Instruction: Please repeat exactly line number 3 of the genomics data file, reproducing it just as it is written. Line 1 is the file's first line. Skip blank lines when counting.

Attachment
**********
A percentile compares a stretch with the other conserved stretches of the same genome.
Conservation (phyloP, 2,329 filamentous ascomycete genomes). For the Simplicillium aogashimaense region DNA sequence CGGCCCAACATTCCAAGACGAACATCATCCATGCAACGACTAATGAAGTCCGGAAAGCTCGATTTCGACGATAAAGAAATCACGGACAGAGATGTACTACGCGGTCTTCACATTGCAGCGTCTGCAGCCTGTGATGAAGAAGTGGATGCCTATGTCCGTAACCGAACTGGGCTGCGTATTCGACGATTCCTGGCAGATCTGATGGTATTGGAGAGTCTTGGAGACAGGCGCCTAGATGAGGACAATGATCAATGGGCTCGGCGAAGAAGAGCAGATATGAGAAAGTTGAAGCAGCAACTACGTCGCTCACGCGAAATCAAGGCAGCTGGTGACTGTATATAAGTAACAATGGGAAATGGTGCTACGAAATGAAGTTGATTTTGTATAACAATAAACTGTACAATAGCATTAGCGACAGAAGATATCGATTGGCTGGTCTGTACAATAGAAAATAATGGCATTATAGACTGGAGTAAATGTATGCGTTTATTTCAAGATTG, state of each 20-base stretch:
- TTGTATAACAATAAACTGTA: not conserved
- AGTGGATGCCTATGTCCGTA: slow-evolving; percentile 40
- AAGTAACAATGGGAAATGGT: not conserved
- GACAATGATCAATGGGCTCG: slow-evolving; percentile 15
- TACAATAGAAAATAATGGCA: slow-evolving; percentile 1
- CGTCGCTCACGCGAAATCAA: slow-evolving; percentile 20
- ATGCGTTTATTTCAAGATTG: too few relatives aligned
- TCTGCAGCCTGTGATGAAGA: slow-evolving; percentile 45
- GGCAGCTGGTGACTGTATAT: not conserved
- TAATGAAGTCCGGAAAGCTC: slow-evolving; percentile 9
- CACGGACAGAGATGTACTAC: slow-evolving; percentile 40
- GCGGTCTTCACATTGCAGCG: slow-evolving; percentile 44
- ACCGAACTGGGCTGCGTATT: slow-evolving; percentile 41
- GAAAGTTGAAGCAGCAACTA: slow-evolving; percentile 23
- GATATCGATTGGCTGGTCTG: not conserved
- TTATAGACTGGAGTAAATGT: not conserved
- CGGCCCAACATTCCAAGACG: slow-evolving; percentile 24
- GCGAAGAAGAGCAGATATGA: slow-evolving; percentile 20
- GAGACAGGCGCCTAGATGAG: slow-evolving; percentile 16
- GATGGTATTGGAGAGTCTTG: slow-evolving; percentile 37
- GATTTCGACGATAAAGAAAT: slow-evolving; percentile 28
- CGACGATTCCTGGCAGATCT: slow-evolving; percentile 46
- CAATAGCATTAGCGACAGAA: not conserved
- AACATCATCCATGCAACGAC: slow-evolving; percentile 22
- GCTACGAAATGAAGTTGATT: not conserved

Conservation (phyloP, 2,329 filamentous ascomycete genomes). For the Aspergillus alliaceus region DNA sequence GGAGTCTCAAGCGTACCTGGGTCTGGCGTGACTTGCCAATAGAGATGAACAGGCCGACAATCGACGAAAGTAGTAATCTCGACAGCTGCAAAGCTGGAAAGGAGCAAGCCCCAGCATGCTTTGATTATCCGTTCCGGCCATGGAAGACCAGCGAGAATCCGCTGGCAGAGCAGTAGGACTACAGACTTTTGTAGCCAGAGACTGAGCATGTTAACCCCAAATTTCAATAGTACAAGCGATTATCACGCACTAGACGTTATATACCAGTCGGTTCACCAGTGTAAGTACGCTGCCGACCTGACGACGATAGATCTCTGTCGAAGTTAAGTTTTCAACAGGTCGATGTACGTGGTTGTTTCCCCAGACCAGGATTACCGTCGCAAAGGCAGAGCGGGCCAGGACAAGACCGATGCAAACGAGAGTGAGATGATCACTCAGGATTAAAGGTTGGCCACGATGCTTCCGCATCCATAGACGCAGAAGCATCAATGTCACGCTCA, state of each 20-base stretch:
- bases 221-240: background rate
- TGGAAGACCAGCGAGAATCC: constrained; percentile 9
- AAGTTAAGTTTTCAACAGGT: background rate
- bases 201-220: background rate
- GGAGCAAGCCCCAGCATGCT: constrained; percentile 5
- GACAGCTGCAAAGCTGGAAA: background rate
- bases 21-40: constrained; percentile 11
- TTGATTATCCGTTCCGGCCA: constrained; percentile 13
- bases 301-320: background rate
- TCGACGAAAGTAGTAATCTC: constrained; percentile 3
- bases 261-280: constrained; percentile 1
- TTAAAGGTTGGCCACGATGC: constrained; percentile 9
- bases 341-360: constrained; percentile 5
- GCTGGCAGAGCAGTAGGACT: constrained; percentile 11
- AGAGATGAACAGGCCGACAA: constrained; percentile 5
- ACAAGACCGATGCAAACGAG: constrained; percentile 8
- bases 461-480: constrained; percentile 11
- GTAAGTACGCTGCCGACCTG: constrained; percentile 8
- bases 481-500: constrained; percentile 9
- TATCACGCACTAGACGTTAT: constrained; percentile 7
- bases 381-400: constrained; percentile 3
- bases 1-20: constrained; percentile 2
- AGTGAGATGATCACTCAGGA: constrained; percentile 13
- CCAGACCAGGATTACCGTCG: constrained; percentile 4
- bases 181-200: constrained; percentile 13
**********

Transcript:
- TTGTATAACAATAAACTGTA: not conserved